United Nations Secretary-General António Guterres departed New York on 20 June, flying via Brussels to Entebbe, Uganda. He then travelled to Kampala by road on Wednesday evening, 21 June.
Early on Thursday, 22 June, he met with Ugandan President Yoweri Museveni at the State House in Kampala. The Secretary-General thanked the Government and people of Uganda for welcoming so many refugees from South Sudan and other places and pledged that the United Nations system would do whatever it could to support the Government’s efforts. They also discussed the situation in South Sudan.
Later that morning, Mr. Guterres flew north to Arua District, West Nile, to visit the Imvepi settlement where he met with local officials, refugees and representatives of host communities. He thanked the local authorities and the host community for showing such generosity to South Sudanese refugees and said that their generosity should serve as an example to richer countries. He encouraged the international community to show generosity in advance of the next day’s pledging conference.
The Secretary-General also spoke to the press in Imvepi.
On Friday, the Secretary‑General and President Yoweri Museveni attended the Uganda Solidarity Summit on Refugees in Kampala. Pledges of more than $350 million were made towards Uganda’s efforts to support more than 1.2 million refugees hosted, for the most part, in local communities.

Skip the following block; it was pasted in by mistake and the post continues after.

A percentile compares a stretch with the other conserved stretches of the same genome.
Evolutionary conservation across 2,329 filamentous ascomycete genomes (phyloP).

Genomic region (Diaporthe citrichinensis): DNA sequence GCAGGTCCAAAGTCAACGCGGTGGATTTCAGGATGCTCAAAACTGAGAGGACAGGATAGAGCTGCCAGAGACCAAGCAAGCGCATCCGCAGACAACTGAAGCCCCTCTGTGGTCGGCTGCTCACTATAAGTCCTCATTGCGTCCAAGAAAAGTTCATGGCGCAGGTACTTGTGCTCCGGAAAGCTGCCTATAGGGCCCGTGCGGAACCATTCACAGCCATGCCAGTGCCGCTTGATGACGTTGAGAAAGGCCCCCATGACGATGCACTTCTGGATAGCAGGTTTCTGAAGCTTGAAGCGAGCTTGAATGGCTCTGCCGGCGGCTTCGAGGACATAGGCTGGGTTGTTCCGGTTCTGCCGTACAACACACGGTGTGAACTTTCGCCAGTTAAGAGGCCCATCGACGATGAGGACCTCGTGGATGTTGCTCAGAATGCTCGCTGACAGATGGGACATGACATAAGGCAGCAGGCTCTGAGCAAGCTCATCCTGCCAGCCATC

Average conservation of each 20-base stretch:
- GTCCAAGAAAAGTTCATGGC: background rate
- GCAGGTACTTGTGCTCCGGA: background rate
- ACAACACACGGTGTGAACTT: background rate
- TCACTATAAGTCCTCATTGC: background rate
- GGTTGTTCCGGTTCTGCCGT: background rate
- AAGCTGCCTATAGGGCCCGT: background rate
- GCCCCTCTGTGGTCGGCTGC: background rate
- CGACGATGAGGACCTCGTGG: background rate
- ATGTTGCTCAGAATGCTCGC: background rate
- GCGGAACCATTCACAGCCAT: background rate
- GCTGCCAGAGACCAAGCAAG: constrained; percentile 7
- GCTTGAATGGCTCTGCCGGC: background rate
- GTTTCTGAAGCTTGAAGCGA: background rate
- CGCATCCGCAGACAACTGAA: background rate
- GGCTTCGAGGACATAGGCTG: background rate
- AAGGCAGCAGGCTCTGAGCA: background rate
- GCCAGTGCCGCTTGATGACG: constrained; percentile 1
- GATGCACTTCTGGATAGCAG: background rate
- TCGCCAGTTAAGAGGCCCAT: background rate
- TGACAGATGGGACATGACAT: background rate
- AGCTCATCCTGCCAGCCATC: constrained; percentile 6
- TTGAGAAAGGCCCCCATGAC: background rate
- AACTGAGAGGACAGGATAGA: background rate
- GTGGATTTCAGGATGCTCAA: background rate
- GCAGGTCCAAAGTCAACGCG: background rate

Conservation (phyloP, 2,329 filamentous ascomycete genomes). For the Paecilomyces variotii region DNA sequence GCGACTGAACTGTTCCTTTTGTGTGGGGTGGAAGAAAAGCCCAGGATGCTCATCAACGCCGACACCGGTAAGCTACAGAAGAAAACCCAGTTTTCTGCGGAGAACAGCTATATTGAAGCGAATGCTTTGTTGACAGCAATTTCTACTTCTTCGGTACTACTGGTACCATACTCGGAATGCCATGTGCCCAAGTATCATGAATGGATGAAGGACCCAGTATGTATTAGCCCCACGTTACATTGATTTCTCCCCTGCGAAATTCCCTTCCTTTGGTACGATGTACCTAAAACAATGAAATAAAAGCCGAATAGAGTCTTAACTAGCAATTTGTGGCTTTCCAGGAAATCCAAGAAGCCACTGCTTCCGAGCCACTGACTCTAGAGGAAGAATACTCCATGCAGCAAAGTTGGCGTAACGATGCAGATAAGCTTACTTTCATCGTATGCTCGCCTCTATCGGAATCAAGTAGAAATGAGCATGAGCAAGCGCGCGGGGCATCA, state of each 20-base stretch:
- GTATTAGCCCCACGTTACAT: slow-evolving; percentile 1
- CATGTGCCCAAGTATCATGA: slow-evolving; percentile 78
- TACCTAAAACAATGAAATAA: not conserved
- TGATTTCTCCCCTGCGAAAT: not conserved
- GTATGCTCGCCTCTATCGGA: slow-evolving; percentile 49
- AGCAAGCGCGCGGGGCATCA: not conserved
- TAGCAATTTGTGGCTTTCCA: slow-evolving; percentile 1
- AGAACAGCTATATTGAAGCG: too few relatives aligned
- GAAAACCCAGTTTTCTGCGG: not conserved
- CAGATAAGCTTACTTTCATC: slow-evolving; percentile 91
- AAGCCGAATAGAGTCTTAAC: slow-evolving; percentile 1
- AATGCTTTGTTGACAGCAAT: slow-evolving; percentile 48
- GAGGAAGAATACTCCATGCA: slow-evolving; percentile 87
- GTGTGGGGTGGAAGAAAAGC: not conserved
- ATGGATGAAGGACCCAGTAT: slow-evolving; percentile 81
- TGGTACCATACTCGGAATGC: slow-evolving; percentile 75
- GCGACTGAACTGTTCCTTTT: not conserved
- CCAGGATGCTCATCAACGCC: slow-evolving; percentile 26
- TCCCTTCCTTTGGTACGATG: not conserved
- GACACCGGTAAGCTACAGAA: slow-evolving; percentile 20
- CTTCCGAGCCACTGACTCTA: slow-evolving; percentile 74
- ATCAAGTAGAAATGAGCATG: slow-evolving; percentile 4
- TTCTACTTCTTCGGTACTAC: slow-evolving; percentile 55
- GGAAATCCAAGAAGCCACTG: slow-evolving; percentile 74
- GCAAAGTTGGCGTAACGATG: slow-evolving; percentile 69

In the opening session, the Secretary‑General praised Uganda’s Government and people for the way they had opened the country’s borders and their homes to refugees. It is necessary, he said, to recognize that Uganda remains a symbol of the integrity of the refugee protection regime that unfortunately is not respected everywhere in the world. “Not all doors are open,” he said, “not all refugees are accepted, and sometimes in countries much richer than Uganda.”
The Secretary‑General recalled with emotion how, 12 years ago in northern Uganda, he had celebrated with South Sudanese who were about to return home full of hope. Now he was back and South Sudanese had been forced to flee their homes again. The conclusion was obvious, he said: Everything must be done to end the war in South Sudan. In answering a question at the press conference, the Secretary‑General said that the United Nations was committed to protecting civilians in its protection of civilians’ sites for as long as it took. (See Press Release SG/SM/18587.)
In remarks to the press at the end of the pledging session, the Secretary-General congratulated the Ugandan Government for the conference. What had been pledged, he said, was a good start but could not stop.
In answering a question at that press conference, the Secretary-General said that the United Nations was committed to protecting civilians in its protection of civilian sites for as long as it took. The Secretary-General also conducted a number of media interviews.
After the conference, the Secretary-General held a town hall meeting with the United Nations country team staff. He encouraged them to be innovative and make “delivering as one” not just something that was talked about but something that was actually done.
Later in the evening, the Secretary-General had a number of bilateral meetings. He met separately with the President Mohamed Abdullahi Mohamed Farmajo of Somalia; the Vice-President of South Sudan, James Wani Igga; and the Special Representative of China for African Affairs, Ambassador Xu Jinghu. He also met that day with the Rwandan Minister for Refugees, Séraphine Mukantabana.
Before leaving Uganda late on Friday, the Secretary-General visited the United Nations Regional Service Centre in Entebbe.